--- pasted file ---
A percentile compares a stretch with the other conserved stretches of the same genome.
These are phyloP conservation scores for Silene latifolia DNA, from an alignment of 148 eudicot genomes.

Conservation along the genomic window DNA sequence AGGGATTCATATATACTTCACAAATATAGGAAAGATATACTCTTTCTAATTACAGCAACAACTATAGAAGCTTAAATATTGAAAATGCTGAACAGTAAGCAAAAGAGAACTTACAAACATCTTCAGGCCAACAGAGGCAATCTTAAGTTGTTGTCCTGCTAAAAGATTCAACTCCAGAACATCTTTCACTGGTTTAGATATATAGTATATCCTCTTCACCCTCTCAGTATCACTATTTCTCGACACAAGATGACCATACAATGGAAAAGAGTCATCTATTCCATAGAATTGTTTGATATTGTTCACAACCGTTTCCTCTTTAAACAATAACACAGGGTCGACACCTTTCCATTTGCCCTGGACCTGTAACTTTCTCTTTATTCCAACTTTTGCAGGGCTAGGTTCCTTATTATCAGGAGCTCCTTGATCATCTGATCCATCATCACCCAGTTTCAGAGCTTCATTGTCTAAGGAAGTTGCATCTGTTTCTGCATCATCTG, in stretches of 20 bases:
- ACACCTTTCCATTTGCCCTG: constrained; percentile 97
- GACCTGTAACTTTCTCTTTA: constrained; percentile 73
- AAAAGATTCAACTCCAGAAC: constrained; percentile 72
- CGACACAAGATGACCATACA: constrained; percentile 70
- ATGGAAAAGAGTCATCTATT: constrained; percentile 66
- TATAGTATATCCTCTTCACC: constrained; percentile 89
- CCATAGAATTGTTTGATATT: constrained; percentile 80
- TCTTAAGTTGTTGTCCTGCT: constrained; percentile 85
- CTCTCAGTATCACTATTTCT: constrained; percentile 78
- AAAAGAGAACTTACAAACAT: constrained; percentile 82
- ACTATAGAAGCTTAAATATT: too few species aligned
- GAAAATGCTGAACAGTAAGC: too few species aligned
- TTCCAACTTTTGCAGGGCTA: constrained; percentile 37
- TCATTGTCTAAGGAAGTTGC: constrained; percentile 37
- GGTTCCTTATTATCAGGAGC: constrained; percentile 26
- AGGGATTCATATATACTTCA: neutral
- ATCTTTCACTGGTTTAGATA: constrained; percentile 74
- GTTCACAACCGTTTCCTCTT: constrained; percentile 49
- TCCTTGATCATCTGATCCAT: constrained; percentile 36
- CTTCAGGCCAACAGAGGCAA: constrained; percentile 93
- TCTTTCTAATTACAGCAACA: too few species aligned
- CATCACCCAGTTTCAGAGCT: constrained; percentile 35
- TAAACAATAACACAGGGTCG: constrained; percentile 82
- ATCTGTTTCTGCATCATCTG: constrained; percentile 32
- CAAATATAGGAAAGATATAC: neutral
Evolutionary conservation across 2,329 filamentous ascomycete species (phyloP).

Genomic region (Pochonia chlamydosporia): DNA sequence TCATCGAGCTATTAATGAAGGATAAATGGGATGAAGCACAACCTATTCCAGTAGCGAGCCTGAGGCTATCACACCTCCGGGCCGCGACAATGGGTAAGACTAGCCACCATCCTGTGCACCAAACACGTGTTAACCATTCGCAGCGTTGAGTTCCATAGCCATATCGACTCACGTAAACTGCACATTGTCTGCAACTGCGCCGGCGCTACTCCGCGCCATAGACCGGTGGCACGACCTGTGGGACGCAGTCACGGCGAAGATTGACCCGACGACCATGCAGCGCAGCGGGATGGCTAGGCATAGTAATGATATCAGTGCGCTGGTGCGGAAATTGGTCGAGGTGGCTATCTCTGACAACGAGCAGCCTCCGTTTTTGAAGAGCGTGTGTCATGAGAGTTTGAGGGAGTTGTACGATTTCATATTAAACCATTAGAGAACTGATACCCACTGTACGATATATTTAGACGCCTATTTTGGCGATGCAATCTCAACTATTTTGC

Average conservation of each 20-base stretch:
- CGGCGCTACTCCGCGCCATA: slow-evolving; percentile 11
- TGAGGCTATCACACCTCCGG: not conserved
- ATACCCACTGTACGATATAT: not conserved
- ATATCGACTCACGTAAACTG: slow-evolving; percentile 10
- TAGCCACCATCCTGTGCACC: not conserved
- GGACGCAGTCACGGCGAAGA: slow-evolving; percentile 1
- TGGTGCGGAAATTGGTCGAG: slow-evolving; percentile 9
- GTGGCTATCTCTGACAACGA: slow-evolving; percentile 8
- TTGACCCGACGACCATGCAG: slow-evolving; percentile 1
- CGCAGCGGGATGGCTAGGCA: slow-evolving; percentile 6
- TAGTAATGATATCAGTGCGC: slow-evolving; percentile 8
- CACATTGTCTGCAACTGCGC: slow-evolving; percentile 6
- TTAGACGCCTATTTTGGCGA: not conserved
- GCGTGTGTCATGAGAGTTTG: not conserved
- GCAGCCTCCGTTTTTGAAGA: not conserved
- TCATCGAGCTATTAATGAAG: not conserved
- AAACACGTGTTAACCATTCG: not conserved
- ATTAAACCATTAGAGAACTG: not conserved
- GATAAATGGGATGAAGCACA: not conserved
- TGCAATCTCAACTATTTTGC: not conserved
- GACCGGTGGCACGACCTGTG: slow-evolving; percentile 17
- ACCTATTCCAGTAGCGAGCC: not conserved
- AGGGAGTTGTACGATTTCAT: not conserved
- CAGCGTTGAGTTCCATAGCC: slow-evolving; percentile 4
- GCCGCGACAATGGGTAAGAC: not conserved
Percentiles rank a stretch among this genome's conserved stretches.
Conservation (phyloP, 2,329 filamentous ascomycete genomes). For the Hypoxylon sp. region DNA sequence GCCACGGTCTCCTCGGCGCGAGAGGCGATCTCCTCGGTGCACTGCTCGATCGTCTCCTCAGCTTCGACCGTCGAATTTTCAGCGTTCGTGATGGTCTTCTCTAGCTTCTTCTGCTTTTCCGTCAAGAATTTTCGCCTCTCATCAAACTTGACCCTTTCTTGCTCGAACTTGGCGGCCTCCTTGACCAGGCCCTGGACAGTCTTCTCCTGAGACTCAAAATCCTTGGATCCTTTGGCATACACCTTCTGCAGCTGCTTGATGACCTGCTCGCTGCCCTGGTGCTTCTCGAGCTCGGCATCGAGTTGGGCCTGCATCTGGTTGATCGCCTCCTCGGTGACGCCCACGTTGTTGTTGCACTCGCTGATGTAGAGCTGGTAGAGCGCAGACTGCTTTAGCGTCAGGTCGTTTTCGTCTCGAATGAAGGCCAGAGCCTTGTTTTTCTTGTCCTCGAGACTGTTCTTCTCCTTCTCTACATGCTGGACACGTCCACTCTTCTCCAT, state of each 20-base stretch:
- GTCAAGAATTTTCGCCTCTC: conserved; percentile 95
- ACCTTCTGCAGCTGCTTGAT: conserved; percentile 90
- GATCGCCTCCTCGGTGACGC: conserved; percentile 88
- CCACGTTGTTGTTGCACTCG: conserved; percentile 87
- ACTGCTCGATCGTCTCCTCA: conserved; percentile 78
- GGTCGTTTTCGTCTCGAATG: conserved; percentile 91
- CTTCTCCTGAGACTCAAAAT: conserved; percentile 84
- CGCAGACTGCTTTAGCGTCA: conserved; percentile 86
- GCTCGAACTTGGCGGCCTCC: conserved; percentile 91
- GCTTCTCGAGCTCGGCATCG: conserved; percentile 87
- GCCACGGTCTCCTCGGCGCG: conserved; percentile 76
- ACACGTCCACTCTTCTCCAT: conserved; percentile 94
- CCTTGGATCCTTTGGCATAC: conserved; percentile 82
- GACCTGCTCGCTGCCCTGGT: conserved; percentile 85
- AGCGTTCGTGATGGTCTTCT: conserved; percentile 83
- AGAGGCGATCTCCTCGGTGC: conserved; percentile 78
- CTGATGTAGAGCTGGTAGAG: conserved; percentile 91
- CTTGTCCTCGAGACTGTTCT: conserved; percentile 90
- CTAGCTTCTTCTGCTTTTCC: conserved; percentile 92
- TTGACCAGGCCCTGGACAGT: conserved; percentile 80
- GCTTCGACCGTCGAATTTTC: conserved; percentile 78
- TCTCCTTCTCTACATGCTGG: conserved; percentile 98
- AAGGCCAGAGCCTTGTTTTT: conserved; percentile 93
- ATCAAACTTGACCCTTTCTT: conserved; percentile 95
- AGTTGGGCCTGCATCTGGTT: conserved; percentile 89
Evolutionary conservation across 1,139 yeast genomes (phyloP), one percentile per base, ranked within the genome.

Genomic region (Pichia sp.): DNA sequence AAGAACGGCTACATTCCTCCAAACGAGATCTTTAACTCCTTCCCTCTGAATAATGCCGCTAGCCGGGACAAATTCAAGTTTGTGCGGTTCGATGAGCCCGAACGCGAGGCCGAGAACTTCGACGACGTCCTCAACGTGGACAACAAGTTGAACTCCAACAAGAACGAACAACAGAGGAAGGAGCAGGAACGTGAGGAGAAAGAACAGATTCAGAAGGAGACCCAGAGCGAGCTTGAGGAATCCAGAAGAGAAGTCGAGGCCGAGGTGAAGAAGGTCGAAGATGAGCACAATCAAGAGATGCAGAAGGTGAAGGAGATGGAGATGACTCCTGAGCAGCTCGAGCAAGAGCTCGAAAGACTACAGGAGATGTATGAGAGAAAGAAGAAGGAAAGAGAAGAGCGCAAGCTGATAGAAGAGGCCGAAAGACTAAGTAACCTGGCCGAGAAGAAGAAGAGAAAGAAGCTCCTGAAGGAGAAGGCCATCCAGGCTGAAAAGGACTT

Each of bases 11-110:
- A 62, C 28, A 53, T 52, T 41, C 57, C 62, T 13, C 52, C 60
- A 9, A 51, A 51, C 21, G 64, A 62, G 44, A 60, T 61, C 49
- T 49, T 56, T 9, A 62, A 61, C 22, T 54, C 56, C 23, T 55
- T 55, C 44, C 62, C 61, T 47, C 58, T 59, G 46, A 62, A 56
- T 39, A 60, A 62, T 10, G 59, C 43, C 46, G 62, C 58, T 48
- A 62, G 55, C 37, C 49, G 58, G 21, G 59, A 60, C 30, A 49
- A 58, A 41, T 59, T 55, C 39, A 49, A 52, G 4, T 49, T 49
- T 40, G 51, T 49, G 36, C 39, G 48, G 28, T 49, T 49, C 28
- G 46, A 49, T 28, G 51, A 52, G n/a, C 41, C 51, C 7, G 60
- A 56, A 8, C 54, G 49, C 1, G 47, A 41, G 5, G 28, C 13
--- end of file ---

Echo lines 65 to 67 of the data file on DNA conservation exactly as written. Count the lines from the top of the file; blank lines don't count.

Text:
- CTTCTCCTGAGACTCAAAAT: conserved; percentile 84
- CGCAGACTGCTTTAGCGTCA: conserved; percentile 86
- GCTCGAACTTGGCGGCCTCC: conserved; percentile 91